The COVID-19 Pandemic drastically changing all aspects of our world, and one of the most impacted areas is educational assessment and other types of assessment. Many organizations still delivered tests with methodologies from 50 years ago, such as putting 200 examinees in a large room with desks, paper exams, and a pencil. COVID-19 is forcing many organizations to pivot, which provides an opportunity to modernize assessments. But how can we maintain assessment security – and therefore validity – through these changes? Here are some suggestions, all of which can be easily implemented on ASC’s industry-leading assessment platforms. Get started by signing up for a free account at http://assess.ai.

True item banking with content access

A good assessment starts with good items. While learning management systems (LMSs) and other not-true-assessment platforms include some item authoring functionality, they usually don’t meet the basic requirements for real item banking. Here are some examples

  • Items are reusable
  • Item version tracking
  • User edit tracking and audits
  • Author content controls
  • Store metadata such as item response theory statistics
  • Track item usage across tests
  • Item review workflow

Role based access

All users should be limited by roles, such as Item Author, Item Review, Test Publisher, and Examinee Manager. So, for example, someone in charge of managing the roster of examinees/students might never see any test questions.

Data Forensics

There are many ways you can analyze your test results to look for possible security/validity threats. Our SIFT software provides a free platform to get started.

Randomization

When tests are delivered online, you should have the option to randomize item order and also answer order. When printing to paper, there should be an option to randomize the order.

Linear on the fly testing (LOFT)

LOFT will create a uniquely randomized test for each examinee. For example, you might have a pool of 300 items spread across 4 domains, and set each examinee will receive 100 items with 25 from each domain. This greatly increases security.

Computerized adaptive testing (CAT)

CAT takes the personalization even further, and adapts the difficulty of the exam and the number of items seen to each student, based on certain psychometric goals and algorithms. This makes the test extremely secure.

Lockdown browser

Want to ensure that the student can’t surf for answers, or take screenshots of items? You need a lockdown browser. ASC’s assessment platforms, Assess.ai and FastTest, both come with this out of the box and at no extra cost.

Examinee test codes

Want to make sure the right person takes the right exam? Generate unique one-time passwords to be given out by a proctor after identity verification.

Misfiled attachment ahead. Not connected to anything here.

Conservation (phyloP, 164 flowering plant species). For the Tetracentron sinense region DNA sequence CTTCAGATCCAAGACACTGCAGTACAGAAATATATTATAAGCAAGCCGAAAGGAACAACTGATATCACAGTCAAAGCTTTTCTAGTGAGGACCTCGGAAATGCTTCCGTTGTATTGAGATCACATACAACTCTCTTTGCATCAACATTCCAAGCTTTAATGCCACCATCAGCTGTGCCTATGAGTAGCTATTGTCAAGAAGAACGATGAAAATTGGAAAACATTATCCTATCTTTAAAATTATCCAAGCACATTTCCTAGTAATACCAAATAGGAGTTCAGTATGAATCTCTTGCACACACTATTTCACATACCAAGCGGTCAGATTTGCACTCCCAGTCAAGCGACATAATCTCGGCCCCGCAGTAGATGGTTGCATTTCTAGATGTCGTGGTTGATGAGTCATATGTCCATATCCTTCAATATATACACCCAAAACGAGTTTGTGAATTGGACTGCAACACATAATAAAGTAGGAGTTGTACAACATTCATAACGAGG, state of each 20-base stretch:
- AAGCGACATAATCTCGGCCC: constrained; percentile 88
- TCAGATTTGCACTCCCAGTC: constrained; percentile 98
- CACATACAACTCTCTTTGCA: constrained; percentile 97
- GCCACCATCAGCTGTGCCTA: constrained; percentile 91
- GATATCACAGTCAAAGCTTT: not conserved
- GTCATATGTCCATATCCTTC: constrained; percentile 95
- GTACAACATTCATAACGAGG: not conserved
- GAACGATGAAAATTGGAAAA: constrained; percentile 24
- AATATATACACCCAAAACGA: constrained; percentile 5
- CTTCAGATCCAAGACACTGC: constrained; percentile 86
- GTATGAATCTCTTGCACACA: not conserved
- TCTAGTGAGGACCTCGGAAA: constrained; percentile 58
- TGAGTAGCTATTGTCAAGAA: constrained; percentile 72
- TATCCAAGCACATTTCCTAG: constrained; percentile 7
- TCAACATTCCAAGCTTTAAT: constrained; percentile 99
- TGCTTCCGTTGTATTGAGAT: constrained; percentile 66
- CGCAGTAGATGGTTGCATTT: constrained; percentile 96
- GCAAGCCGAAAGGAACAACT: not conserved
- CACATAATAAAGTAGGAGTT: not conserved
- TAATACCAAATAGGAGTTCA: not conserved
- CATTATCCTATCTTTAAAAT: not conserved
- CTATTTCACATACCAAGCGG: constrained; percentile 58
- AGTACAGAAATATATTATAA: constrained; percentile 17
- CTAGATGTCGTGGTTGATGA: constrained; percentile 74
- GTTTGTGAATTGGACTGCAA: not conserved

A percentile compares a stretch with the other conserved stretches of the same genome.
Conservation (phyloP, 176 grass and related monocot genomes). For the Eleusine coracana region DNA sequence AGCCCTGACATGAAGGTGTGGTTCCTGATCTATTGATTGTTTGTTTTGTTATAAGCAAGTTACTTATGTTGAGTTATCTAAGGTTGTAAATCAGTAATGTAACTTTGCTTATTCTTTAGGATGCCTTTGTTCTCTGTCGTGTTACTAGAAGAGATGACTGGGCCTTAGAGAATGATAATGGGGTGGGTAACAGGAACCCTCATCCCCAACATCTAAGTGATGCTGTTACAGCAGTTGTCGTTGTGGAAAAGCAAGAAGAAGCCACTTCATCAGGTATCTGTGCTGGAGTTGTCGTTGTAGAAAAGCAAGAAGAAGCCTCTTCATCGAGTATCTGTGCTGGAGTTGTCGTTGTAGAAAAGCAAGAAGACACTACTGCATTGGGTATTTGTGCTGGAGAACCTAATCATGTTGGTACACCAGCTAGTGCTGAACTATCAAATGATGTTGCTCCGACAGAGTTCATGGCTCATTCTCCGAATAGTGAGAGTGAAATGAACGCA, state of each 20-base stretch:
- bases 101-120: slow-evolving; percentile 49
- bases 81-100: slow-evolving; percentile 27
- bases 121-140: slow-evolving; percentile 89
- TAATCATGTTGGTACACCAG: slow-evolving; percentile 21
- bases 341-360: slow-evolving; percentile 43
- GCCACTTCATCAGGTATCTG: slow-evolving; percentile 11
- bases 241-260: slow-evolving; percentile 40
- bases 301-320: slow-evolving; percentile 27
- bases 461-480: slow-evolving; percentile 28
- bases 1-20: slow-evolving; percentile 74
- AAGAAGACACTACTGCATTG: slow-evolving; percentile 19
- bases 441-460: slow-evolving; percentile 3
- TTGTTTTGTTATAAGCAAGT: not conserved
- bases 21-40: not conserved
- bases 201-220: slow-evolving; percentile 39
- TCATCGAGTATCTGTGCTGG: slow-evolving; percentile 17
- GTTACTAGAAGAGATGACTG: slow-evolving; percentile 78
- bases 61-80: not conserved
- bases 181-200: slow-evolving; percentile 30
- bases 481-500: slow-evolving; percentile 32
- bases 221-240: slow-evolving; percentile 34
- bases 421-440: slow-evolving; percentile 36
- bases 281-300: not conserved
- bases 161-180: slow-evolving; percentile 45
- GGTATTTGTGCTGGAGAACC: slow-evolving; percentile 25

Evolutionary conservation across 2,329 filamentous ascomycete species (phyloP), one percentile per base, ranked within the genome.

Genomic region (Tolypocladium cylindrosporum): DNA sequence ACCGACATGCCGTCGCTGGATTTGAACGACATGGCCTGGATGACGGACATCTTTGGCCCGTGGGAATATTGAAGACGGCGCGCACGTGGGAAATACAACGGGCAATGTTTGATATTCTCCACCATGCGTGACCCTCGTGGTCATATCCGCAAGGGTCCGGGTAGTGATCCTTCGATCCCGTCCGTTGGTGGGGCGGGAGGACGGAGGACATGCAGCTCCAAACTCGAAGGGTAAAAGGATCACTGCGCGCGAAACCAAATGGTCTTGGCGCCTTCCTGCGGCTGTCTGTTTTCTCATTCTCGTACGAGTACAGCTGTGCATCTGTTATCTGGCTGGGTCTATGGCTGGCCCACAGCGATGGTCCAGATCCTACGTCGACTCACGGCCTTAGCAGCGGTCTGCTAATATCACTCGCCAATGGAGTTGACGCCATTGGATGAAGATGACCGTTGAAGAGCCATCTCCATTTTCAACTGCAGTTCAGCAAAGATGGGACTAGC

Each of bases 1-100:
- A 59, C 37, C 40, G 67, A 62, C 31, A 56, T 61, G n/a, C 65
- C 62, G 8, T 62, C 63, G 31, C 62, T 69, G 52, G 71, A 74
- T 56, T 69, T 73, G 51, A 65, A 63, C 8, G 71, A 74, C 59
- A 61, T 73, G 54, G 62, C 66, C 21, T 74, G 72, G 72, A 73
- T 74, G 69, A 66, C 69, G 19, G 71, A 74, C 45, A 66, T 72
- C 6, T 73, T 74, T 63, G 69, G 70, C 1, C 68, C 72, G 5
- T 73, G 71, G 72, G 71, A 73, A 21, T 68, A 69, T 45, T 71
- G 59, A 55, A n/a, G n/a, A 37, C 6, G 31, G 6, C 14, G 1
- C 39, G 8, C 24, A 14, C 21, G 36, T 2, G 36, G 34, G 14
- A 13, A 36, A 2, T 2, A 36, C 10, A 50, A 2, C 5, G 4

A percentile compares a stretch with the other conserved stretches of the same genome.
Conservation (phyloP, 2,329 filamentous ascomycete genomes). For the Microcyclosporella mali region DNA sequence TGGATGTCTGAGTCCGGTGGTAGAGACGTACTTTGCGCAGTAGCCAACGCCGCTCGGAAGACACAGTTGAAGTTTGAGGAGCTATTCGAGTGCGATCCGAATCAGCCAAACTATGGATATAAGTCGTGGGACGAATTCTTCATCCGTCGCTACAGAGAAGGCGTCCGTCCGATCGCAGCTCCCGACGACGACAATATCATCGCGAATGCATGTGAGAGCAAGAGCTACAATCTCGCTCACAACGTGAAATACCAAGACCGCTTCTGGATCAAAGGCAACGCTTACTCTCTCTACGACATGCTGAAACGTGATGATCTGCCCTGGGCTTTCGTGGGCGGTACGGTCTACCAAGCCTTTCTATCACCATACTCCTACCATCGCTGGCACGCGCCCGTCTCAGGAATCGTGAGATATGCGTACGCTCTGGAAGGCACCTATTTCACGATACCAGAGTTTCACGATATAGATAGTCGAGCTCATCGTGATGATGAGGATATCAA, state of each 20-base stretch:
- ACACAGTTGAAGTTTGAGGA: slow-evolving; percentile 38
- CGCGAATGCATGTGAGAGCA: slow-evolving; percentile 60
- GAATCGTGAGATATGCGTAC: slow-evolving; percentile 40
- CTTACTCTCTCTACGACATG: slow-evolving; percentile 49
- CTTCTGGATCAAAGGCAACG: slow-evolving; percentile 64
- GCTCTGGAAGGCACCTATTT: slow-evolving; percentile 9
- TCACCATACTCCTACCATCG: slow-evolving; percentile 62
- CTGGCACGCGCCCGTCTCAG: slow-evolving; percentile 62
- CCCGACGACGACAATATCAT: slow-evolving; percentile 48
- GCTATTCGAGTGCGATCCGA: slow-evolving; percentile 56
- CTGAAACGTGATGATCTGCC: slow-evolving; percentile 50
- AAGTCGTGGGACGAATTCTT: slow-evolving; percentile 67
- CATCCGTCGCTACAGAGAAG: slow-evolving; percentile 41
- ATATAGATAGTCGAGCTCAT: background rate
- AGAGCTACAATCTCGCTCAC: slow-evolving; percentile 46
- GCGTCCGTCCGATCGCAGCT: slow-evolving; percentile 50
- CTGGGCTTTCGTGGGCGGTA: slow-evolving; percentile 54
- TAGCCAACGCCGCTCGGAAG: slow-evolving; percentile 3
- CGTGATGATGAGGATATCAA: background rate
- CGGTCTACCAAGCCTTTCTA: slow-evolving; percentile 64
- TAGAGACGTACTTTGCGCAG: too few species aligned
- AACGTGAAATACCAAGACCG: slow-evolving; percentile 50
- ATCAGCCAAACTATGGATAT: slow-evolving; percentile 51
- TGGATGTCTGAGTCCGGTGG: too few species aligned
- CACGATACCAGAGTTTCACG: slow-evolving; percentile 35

Proctor codes

Want an extra layer on the test kickoff procedure? After a student has their identity verified, and enters their code, then the proctor needs to also enter a different password that is unique to them on that day.

Date/Time Windows

Want to prevent examinees from logging in early or late? Set up a specific time window, such as 9-12AM on Friday.

AI-based proctoring

This level of proctoring is relatively inexpensive and scalable, and does a great job of validating the results of an individual examinee. However, it does nothing to protect the intellectual property of your exam questions. If an examinee steals all the questions, you won’t know until later.

Live Online Proctoring

If you can’t do in-person test centers because of COVID, this is the next best option. Live proctors can check in the candidate, verify identity, and implement all the other things above. In addition, they can verify the examinee’s environment and stop the exam if they see the examinee stealing questions or other major issues. MonitorEDU is a great example of this.

How can I start?

Need a hand implementing some of these measures? Or just want to talk about the possibilities? Email ASC at solutions@assess.com.

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nthompson

Nathan Thompson earned his PhD in Psychometrics from the University of Minnesota, with a focus on computerized adaptive testing. His undergraduate degree was from Luther College with a triple major of Mathematics, Psychology, and Latin. He is primarily interested in the use of AI and software automation to augment and replace the work done by psychometricians, which has provided extensive experience in software design and programming. Dr. Thompson has published over 100 journal articles and conference presentations, but his favorite remains https://pareonline.net/getvn.asp?v=16&n=1.